Subaru Recalls the Solterra Again for Potentially Loosening Hub Bolts

Chris Teague
by Chris Teague

The Subaru Solterra and the related Toyota bZ4X faced recalls last year related to their hub bolts. The automakers discovered that they could loosen while driving, causing the wheel to detach from the vehicle. Though the vehicles were fixed under the recall, Subaru recently issued another recall to ensure the original work was done properly. 

Subaru said the recall covers Solterras that were fixed at two port processing facilities by a third-party company. The contractor did not properly complete the repair procedure, which could result in under-torqued bolts. 

Though the affected Solterra population is limited to the two port locations Subaru identified, it said it is recalling all models repaired by the third-party company, regardless of the location. Vehicles repaired by other facilities are not included. Subaru only sold 919 Solterras in 2022, so this recall involves all of those, plus some. 

Unfortunately, this means affected owners won’t be able to drive their vehicles. The recall states, “until the inspection/remedy is completed, customers will be instructed not to drive their vehicle and to make arrangements with their Subaru dealer to have the vehicle towed for inspection. Towing will be offered at no cost to the customer. Subaru estimates that all potentially affected vehicles are still under the original warranty, but if there are any exceptions, Subaru will provide reimbursement to owners for repairs according to the general plan submitted in May 2022.”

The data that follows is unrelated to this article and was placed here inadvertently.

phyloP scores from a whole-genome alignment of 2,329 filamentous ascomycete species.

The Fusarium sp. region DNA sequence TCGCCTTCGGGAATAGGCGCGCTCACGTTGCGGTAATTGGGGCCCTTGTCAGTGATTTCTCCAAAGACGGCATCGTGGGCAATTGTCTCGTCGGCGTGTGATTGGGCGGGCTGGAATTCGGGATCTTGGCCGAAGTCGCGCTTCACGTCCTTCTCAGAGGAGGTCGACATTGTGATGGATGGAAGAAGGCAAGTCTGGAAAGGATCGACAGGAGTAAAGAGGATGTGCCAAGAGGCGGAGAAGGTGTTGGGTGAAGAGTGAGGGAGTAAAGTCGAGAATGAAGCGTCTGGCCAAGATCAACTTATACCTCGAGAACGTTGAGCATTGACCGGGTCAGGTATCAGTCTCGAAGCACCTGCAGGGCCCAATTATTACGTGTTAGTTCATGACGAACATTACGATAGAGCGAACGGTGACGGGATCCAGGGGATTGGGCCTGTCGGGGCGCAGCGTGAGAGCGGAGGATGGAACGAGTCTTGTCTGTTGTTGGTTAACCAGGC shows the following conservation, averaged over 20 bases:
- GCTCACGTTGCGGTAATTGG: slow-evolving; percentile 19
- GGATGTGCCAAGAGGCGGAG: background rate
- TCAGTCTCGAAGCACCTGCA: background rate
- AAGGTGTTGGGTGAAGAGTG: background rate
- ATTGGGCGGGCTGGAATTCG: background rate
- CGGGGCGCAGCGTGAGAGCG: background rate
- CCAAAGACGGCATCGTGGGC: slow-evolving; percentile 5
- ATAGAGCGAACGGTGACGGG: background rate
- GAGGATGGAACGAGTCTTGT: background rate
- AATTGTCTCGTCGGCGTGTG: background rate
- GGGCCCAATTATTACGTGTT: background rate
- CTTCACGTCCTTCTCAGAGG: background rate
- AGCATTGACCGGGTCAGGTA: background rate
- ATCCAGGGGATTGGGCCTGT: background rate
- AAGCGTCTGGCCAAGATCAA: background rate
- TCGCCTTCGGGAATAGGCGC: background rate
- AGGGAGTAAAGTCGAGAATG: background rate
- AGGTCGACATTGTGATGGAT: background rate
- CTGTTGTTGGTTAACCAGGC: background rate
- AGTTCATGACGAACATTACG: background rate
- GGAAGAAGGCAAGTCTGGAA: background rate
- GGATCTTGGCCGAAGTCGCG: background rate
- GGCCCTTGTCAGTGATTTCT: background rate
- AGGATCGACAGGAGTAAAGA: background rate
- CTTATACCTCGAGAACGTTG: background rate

[Image: Subaru]

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Chris Teague
Chris Teague

Chris grew up in, under, and around cars, but took the long way around to becoming an automotive writer. After a career in technology consulting and a trip through business school, Chris began writing about the automotive industry as a way to reconnect with his passion and get behind the wheel of a new car every week. He focuses on taking complex industry stories and making them digestible by any reader. Just don’t expect him to stay away from high-mileage Porsches.

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5 of 26 comments
  • ToolGuy ToolGuy on Feb 15, 2023

    I have been curious about this before and didn't find anything but was curious just now and found this diagram. They are bolts which go through the wheel into the hub, instead of lug nuts going onto studs. Who knew (not me).

    And apparently " wheel hanger stud" is a thing, because the wheel (and tire) is not going to support itself while you conduct a blind search for the bolt hole, is it? 😉

  • ToolGuy ToolGuy on Feb 15, 2023

    And here is the background/detail from Toyota.

  • Arthur Dailey Arthur Dailey on Feb 15, 2023

    Why not use a 'reverse thread' like Chrysler used for a while in the late 1960's or early 1970's?

    • Bullnuke Bullnuke on Feb 15, 2023

      Late '50s Thunderbirds also (a neighbor had one and the left-hand threads confused him a bit). Many large over the road highway buses also utilize left-hand threads on the US driver's side wheels.

  • Stanley Steamer Stanley Steamer on Feb 17, 2023

    By the way, on a related note, it looks like the class action against Subaru regarding batteries got final approval on January 24th, in case anyone here is impacted.